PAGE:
Developmental and Structural Editing: What’s working, what’s not?

There comes the time when the book is ‘done’ and the revising stage arrives. How do you decide what to attack in the revision process? What questions do you need to ask of yourself and your novel? Here are guidelines to best-approach the developmental and structural editing stage.


Are they likeable?

Are they active or passive?

Do they complement the story or add extra baggage?

Do the characters seem to complement each other? (Can be in a negative or positive way)

Are their traits consistent and believable?

Do we know enough about them? (I.e. Are they 3D?)


Is the world you’ve created/place you’ve described convincing?

Do we want to spend time here?

Does it have depth? A presence?

Is the description of place organic and fitting?

Does it require fact checking?


Does it seem plausible?

Is it predictable?

Does the reader care about the outcome?

Is the reader satisfied with the ending and outcome?

Are there holes in getting from A to B?

Is the plot complex enough?

Is the plot too intricate?

Are the sub-plots fully realized and conclude in the end?

Does it use coincidence instead of thought out plotting?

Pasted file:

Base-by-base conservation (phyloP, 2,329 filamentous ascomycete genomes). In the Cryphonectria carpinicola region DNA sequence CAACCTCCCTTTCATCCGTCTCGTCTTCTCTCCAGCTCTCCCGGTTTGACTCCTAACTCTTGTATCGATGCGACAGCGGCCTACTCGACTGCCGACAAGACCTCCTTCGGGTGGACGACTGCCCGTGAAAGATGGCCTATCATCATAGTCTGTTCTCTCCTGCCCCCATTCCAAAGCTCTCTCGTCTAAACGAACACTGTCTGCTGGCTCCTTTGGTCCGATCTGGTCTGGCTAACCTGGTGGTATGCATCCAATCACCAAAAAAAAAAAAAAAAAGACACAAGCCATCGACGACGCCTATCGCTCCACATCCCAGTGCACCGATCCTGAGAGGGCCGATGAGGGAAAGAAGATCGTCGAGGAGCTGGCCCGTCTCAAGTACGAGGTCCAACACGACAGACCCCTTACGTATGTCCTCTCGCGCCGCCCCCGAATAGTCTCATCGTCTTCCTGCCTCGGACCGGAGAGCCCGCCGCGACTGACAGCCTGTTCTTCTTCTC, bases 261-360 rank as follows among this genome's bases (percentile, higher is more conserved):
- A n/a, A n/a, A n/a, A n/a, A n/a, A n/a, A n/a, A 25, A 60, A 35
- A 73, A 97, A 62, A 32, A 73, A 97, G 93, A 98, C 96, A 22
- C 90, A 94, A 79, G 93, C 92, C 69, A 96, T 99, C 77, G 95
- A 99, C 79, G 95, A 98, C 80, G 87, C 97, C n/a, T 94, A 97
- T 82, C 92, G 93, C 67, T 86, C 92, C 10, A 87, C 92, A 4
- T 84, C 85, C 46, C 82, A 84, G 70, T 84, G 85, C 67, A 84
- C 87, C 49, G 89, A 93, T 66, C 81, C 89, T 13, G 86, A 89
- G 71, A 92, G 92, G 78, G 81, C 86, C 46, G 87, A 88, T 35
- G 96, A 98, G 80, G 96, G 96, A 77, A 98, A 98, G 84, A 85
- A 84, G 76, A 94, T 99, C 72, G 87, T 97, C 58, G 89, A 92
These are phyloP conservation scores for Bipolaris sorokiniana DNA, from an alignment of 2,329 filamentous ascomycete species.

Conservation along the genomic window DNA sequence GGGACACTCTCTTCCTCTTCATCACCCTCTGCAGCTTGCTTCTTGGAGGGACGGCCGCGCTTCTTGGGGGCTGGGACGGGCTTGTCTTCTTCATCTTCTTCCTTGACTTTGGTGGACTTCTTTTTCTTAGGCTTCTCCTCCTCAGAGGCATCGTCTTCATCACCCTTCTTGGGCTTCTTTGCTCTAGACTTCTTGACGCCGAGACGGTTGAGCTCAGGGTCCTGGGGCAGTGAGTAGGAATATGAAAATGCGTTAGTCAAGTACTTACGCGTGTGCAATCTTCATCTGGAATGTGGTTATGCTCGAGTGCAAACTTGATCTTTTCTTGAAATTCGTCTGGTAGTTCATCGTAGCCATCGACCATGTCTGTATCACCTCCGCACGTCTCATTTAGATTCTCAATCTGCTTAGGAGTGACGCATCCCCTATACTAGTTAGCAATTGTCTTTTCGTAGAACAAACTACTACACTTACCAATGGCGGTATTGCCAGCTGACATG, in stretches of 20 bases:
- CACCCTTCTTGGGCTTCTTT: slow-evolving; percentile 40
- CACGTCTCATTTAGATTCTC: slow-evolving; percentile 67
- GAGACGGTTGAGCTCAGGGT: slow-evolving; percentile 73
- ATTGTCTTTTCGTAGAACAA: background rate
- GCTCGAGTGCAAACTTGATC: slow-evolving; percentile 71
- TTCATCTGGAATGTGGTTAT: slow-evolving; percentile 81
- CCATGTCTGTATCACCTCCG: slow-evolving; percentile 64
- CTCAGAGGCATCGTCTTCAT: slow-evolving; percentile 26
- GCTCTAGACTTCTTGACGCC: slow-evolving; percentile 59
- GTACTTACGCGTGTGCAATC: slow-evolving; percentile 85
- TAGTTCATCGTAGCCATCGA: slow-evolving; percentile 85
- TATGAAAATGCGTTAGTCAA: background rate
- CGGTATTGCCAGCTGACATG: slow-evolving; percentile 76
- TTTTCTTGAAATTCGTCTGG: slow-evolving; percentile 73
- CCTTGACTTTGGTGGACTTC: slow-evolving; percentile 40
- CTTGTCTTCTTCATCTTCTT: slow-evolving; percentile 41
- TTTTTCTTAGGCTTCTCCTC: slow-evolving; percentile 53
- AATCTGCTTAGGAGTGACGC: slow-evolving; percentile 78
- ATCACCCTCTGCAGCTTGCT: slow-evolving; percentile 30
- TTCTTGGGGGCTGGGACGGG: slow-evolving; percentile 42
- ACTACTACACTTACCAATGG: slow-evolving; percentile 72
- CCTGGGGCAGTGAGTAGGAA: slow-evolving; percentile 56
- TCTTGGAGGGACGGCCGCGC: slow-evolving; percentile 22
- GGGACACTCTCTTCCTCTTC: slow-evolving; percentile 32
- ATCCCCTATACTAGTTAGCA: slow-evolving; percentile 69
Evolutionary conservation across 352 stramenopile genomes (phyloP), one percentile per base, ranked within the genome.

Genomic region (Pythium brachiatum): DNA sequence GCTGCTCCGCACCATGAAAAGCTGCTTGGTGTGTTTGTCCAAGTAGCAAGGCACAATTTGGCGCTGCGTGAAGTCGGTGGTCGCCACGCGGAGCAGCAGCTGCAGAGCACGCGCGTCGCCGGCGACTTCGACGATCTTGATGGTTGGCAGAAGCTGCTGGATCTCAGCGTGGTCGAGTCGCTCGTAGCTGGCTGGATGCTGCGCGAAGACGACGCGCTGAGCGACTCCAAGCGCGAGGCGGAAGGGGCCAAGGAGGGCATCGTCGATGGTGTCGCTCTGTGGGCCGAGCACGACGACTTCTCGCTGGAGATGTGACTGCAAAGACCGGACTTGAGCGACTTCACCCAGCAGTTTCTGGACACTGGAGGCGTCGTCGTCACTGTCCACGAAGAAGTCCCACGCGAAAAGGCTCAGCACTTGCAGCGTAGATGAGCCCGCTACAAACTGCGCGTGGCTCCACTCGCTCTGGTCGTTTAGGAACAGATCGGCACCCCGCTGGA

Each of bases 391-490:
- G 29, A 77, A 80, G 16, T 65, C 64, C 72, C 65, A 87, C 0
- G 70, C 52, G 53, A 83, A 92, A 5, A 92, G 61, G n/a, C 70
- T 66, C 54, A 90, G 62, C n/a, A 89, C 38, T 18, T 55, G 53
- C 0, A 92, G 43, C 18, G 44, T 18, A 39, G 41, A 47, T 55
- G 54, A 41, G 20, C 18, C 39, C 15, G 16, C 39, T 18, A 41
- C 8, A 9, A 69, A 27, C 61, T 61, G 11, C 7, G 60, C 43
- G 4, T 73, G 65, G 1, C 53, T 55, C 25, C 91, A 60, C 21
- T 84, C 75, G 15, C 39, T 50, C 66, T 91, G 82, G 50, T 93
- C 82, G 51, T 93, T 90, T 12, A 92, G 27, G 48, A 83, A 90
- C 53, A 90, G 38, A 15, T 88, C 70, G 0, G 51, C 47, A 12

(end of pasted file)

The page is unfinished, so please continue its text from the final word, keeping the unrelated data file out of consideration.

Where does it lag? What can I cut? How can I make it tighter?

Do we want to read on?


Does it use too many adverbs?

Does it show or tell?

Is the prologue and epilogue necessary?

Is there head and POV hopping? Does it suit the novel? Is it smoothly executed if necessary?

Does the reader come away with a message? Does the reader come away with the intended message?

Self-awareness is the most important gift you can give yourself as a writer. The questions above are ones that agents look to be ‘fixed’ by the time we see your work.

Q: What questions do you ask yourself when editing?

Related post: My manuscript evaluation checklist

Image via Sydney Smith for the Globe and Mail

Published by Carly Watters

Carly Watters is a SVP, senior literary agent and director of literary branding with the P.S. Literary Agency. She is a hands-on agent that develops proposals and manuscripts with attention to detail and the relevant markets. PSLA’s mission is to manage authors’ literary brands for their entire career. Never without a book on hand she reads across categories which is reflected in the genres she represents and is actively seeking new authors in including women’s fiction, commercial and upmarket fiction, select literary fiction, platform-driven non fiction and select memoir. She occasionally represents children's book projects. Carly is drawn to emotional, well-paced narratives, with a great voice and characters that readers can get invested in.

7 thoughts on “Developmental and Structural Editing: What’s working, what’s not?

  1. Carly, this is fantastic. As a freelance editor I work with a lot of aspiring authors, and to me the secret sauce is in the revisions. But self-awareness is the critical component in successful revisions.

    Do you mind if I copy your list for a “newbie author” handout I am preparing?


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